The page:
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The Global Status of Sharks

Hunter S. Thompson once wrote “It was the Law of the Sea, they said. Civilization ends at the waterline. Beyond that, we all enter the food chain, and not always right at the top.” While he was talking about piracy and salvage in the Florida Keys, there is an ecological attractiveness in this statement that…

Pristine Seas: Southern Line Islands Set Bar for Healthy Reefs Everywhere

The waters around the southern Line Islands in the Pacific Ocean are home to some of the healthiest coral reefs in the world. The government of Kiribati recently declared a 12-nautical-mile fishing exclusion zone around each of the five islands, thanks in part to the efforts of National Geographic’s Pristine Seas initiative and Explorer-in-Residence Enric…

Short Film Showcase: Underwater Filmmaker Faces Off With Sharks

Underwater filmmaker and artist Joe Romeiro saw his first shark when he was five, and he’s been hooked ever since. In a short portrait with extraordinary close-ups of sharks underwater, filmmakers Jon Betz and Matt Weiss capture Joe in action, filming and sketching the predator that has fascinated him since childhood. We asked Jon and Matt to share a bit more about what drew them to this collaboration.

Two-Headed Dolphin Is Super Rare

A dead two-headed dolphin that washed ashore this week in Turkey is only the fifth-known case of conjoined twins in dolphins, experts say.

Watch: Very Rare Calico Lobster Caught in New Hampshire

You could call it a lucky catch: A fisher recently captured an extremely rare “calico” lobster in Maine.

Ask Your Weird Animal Questions: “Stiletto” Snakes, Cat Purrs

Why does your cat purr? What’s a stiletto snake? Check out this week’s Ask Your Weird Animal Questions.

Oysters in the Chesapeake Bay: When Partnerships Work

By Bob Vanasse Too often, environmental groups, regulators and fishermen find themselves cast in antagonistic roles on marine issues. Prolonged legal and regulatory battles frequently top headlines, while successful conservation partnerships go unheralded. The Chesapeake Bay, long plagued by problems like pollution and runoff, is benefitting from one such partnership. Regional fishermen, government agencies and environmental…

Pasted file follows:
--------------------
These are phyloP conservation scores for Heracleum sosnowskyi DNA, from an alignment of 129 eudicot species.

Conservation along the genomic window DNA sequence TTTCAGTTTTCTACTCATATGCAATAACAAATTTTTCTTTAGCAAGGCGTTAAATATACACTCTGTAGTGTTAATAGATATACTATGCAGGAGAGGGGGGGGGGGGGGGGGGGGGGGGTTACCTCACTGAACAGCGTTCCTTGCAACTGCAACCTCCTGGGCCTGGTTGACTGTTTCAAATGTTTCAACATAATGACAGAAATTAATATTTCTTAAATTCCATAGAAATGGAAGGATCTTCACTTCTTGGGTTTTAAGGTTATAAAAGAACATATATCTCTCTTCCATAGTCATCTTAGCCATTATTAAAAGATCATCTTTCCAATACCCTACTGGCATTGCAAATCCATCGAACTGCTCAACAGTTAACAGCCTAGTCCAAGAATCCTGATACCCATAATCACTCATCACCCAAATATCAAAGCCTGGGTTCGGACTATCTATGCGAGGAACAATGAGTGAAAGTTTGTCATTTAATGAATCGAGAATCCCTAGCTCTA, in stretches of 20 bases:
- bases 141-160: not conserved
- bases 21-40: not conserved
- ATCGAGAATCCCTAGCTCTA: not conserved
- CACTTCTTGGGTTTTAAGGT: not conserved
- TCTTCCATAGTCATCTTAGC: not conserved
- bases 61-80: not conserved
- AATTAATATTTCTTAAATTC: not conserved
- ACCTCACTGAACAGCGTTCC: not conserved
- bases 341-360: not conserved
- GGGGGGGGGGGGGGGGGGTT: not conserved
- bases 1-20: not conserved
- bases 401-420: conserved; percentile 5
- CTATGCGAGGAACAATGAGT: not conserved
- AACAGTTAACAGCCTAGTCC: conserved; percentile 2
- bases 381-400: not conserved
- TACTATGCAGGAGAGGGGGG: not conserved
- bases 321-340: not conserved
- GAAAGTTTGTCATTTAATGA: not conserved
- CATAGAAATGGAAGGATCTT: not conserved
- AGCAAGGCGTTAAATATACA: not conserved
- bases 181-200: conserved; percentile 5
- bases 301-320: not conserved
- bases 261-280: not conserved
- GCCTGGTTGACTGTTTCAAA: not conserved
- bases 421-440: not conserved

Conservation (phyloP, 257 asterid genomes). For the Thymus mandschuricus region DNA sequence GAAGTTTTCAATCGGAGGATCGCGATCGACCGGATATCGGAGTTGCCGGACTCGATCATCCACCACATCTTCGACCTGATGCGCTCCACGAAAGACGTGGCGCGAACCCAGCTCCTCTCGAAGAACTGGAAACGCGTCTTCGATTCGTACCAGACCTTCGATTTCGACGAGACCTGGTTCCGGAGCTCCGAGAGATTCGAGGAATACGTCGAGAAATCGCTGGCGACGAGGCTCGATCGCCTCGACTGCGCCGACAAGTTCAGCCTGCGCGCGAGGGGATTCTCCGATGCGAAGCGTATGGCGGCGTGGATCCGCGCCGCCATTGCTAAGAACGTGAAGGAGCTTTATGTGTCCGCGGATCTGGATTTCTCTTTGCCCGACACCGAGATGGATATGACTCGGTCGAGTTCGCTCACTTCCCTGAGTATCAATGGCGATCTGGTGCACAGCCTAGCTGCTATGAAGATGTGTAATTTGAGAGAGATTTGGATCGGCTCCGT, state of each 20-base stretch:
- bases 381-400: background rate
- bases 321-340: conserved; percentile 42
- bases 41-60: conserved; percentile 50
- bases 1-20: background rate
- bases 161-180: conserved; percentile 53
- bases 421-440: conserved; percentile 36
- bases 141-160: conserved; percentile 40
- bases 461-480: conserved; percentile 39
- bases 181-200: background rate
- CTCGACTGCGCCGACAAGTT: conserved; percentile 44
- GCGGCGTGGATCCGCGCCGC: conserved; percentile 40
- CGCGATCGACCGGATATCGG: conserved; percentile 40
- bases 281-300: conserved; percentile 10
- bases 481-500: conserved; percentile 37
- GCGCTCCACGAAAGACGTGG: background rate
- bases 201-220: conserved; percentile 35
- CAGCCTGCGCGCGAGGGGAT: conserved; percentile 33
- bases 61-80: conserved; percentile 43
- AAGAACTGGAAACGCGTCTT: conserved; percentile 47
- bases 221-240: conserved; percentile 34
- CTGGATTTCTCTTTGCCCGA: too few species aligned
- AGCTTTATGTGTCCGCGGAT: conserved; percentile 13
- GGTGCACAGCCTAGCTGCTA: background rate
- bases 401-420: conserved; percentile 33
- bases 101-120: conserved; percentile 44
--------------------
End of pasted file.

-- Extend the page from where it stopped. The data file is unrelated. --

Rule for Regulating Existing Power Plants under Fire

U.S. Environmental Protection Agency (EPA) Administrator Gina McCarthy testified before the Senate Environment and Public Works Committee during a hearing on “EPA’s Proposed Carbon Pollution Standards for Existing Power Plants.” Debate about the proposed rule to regulate carbon emissions from existing power plants has swirled since the rule’s release last month. Coal-heavy states and others have criticized both the…

What Conditions Will Bring More Investors into the Sustainable Seafood Sector?

As sustainable seafood markets grow, philanthropists, nonprofit leaders, and entrepreneurs see opportunities for impact-minded investors to make profits while creating positive change in the oceans. But what makes the conditions right for impact-minded investors to enter a relatively new field such as this one? We have been wrestling with this question in relation to sustainable…

Building on Success

In late fall of 2006, Congress came together to strengthen the primary law that governs our nation’s ocean fisheries—the Magnuson-Stevens Act, originally passed in 1976. A push from leaders on both sides of the aisle, combined with strong support from President George W. Bush, helped overcome political differences. Now the House Committee on Natural Resources…

June 29, 2014: Refueling Satellites in Space, Sequencing the Koala Genome and More

Every week, embark with host Boyd Matson on an exploration of the latest discoveries and interviews with some of the most fascinating people on the planet, on National Geographic Weekend. This week, we walk in space to refuel a satellite, cure koalas of chlamydia, play soccer the Brazilian way, end elephant poaching in Tanzania, run out of air at the bottom of the Arctic Ocean, pair scientists with adventurers, road trip through the American South, and “revisit the Golden Age of Exploration.”

How the “Disco Clam” Lights It Up Underwater

Researchers discover how the disco clam puts on its light shows—and it’s not bioluminescence.

Lionfish Flare Their Fins to Hunt Together

A new study finds that lionfish—those venomous, striped invaders of reefs in the Caribbean and off of Florida—fan their fins to gather a posse while hunting prey.

Senate Clears Way for Keystone XL Pipeline

The U.S. Senate Energy and Natural Resources Committee voted 12 to 10 on a bill Wednesday approving the long-debated Keystone XL oil pipeline. The pipeline, which would transport oil from Canada to the U.S. Gulf Coast, requires presidential approval as it crosses international boundaries. Without a commitment from Senate Majority Leader Harry Reid to bring it to a vote…

The ABCs of Ecosystem-Based Fisheries Management—Part IV

Protecting essential fish habitat: Homes and nurseries On May 29, the House Natural Resources Committee met to refine legislation reauthorizing and amending the Magnuson-Stevens Fishery Conservation and Management Act, the primary law that governs fishing in U.S. ocean waters. This is vital work: Our oceans are one of our nation’s most valuable natural resources. And…